BACTERIAL INFECTIONS OF THE CENTRAL NERVOUS SYSTEM

Report
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PRESENTED BY LINDA MOSE
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Clinical features of infections of the nervous
system depend upon the location of the
infection ( in the meninges or in the
brain/spinal cord parenchyma), the causative
agent (ie bacterial infections, viral infections,
slow virus and prion infections, parasitic
infections, fungal infections) and whether the
infection is acute or chronic.
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Bacterial CNS infections may occur as:
◦ Meningitis
◦ Parenchymal bacterial infections
◦ An infection of the central nervous system may primarily
affect its coverings, which is called meningitis. It may
affect the brain parenchyma, called encephalitis, or
affect the spinal cord, called myelitis. A patient may have
more than one affected area, and if all are affected, the
patient has "meningoencephalomyelitis". The nervous
system may also suffer from localized pockets of
infection. Within the brain or spinal cord there may be an
abscess, and outside them there may be an epidural
abscess or subdural empyema.
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Meningitis is inflammation of the protective
membranes covering the brain and spinal
cord, known collectively as the meninges.
The inflammation may be caused by infection
with viruses, bacteria, or other
microorganisms, and less commonly by
certain drugs.
Meningitis can be life-threatening because of
the inflammation's proximity to the brain and
spinal cord; therefore the condition is
classified as a medical emergency.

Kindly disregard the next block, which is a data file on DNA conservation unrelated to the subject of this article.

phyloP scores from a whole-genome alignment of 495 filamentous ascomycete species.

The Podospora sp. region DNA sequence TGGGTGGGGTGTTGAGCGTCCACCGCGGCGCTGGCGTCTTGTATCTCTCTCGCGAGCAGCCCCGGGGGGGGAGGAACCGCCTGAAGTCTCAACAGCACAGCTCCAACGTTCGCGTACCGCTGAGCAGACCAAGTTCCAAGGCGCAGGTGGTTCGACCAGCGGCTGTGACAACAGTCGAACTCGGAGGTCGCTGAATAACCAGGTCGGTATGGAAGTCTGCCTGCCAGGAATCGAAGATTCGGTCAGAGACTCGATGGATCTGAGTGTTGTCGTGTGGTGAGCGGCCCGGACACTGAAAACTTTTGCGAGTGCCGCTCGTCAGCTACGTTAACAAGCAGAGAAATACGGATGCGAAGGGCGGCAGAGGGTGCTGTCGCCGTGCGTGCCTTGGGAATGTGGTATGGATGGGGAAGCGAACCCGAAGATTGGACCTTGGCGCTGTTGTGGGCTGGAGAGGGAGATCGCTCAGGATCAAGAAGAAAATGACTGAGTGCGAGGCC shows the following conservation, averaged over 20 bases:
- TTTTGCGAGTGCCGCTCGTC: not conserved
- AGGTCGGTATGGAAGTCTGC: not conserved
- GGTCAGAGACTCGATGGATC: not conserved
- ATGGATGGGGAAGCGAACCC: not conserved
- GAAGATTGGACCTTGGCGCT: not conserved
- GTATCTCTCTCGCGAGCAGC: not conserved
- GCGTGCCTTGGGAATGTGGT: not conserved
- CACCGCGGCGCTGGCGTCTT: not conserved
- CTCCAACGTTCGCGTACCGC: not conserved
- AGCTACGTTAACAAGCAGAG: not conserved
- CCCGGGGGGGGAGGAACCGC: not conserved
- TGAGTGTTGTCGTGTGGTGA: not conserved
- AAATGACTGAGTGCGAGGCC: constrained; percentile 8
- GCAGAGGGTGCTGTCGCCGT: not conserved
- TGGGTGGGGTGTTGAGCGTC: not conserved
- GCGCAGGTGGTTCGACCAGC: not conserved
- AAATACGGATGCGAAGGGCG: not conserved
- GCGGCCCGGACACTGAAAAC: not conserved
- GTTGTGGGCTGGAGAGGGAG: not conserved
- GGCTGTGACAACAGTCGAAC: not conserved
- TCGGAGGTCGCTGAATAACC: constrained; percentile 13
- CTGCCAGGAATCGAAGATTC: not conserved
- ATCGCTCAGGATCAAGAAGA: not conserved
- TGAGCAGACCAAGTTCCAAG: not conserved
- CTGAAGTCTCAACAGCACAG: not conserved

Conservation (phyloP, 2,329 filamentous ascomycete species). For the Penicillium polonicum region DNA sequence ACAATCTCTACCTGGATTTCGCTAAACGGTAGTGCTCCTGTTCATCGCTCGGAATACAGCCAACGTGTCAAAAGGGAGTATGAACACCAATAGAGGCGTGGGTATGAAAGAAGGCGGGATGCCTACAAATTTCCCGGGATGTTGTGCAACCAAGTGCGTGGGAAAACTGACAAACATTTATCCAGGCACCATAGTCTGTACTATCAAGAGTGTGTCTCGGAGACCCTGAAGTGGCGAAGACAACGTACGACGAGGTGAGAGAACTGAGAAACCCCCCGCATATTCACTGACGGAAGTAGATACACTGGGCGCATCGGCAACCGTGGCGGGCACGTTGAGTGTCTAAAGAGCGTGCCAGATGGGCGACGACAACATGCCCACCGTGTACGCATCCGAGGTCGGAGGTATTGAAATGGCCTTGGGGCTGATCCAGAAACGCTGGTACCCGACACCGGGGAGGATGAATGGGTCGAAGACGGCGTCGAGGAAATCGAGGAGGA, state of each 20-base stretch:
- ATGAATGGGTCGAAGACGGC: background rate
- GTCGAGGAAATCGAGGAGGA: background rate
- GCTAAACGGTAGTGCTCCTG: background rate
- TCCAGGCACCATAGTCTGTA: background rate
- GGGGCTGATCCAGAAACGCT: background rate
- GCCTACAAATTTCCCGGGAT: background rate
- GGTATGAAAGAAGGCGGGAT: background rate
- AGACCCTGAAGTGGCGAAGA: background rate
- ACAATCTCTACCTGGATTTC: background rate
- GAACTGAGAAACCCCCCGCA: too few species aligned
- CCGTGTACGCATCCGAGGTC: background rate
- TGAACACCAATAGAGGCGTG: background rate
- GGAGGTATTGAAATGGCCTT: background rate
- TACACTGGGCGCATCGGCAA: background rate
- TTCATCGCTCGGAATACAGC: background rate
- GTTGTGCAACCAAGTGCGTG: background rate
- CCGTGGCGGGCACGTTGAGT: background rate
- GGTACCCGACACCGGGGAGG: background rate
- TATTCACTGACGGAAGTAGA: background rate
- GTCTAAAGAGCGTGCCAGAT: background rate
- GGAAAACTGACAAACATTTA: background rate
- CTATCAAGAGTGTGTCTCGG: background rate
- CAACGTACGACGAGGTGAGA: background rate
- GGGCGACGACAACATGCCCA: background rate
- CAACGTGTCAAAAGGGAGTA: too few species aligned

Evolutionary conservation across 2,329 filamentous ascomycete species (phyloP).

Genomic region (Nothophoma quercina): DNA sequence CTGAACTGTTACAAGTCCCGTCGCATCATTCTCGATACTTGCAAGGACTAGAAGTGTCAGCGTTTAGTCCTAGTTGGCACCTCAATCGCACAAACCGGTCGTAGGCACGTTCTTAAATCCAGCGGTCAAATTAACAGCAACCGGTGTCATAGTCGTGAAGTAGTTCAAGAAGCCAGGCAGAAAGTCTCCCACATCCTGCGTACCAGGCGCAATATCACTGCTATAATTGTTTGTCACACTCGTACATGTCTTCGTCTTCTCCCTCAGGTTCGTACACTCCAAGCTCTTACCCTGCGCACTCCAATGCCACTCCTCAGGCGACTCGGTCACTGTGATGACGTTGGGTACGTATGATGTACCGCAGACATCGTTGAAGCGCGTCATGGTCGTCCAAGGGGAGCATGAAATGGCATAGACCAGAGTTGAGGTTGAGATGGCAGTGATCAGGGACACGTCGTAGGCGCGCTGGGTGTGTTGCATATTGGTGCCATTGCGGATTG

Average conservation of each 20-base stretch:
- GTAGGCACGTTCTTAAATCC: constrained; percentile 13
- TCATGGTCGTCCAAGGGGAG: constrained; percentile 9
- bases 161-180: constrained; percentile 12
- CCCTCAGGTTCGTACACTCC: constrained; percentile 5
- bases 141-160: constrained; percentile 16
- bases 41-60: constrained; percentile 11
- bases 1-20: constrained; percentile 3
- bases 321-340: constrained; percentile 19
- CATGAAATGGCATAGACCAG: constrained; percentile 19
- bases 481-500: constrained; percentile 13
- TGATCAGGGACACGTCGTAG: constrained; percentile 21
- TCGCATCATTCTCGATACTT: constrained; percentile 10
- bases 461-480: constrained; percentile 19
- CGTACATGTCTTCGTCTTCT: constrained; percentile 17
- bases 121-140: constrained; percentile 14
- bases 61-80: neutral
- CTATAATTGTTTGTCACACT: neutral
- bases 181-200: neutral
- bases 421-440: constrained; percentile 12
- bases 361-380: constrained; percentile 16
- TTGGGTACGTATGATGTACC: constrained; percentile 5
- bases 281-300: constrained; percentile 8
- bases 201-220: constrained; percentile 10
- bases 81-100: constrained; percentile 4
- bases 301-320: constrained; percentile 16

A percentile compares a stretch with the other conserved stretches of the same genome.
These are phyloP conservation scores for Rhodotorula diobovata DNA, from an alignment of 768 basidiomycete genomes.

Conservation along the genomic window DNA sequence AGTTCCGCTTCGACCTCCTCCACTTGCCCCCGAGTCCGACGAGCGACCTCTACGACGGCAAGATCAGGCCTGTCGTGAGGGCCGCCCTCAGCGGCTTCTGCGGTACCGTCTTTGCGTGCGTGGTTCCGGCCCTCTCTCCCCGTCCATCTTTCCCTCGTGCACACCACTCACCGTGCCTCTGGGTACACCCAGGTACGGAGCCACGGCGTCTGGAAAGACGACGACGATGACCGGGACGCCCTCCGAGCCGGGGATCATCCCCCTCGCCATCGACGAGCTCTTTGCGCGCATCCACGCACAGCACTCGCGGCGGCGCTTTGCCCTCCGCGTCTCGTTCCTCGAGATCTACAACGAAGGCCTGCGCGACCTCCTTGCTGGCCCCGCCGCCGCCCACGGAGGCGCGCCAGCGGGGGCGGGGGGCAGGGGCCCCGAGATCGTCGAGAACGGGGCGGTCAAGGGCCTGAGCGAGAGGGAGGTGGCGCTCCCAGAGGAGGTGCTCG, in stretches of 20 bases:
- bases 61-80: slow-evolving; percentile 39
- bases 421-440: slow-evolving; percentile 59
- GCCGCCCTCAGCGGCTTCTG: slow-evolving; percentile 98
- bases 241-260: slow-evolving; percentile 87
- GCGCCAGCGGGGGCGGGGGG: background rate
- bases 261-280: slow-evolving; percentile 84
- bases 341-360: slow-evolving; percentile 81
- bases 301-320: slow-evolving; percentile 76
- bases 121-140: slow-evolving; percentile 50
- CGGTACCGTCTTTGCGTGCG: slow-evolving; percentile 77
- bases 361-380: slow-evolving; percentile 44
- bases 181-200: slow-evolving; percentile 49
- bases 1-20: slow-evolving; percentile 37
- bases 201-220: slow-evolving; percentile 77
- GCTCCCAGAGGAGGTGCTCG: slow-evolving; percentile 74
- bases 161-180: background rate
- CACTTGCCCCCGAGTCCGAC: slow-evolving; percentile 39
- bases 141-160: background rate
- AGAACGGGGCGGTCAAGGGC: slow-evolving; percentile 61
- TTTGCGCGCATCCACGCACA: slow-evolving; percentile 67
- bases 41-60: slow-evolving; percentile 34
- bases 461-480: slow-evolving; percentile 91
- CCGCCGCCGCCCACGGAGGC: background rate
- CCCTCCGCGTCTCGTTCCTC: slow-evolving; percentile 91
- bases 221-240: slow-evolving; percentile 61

ANATOMY
 The meninges comprise three membranes that, together
with the cerebrospinal fluid, enclose and protect the brain
and spinal cord (the central nervous system).
 The pia mater is a very delicate impermeable membrane
that firmly adheres to the surface of the brain, following
all the minor contours.
 The arachnoid mater (so named because of its spiderweb-like appearance) is a loosely fitting sac on top of the
pia mater.
 The subarachnoid space separates the arachnoid and pia
mater membranes, and is filled with cerebrospinal fluid.
 The outermost membrane, the dura mater, is a thick
durable membrane, which is attached to both the
arachnoid membrane and the skull.
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In bacterial meningitis, bacteria reach the meninges by one of
two main routes: through the bloodstream or through direct
contact between the meninges and either the nasal cavity or the
skin.
In most cases, meningitis follows invasion of the bloodstream by
organisms that live upon mucous surfaces such as the nasal
cavity. This is often in turn preceded by viral infections, which
break down the normal barrier provided by the mucous surfaces.
Once bacteria have entered the bloodstream, they enter the
subarachnoid space in places where the blood-brain barrier is
vulnerable—such as the choroid plexus.
Direct contamination of the cerebrospinal fluid may arise from
indwelling devices, skull fractures, or infections of the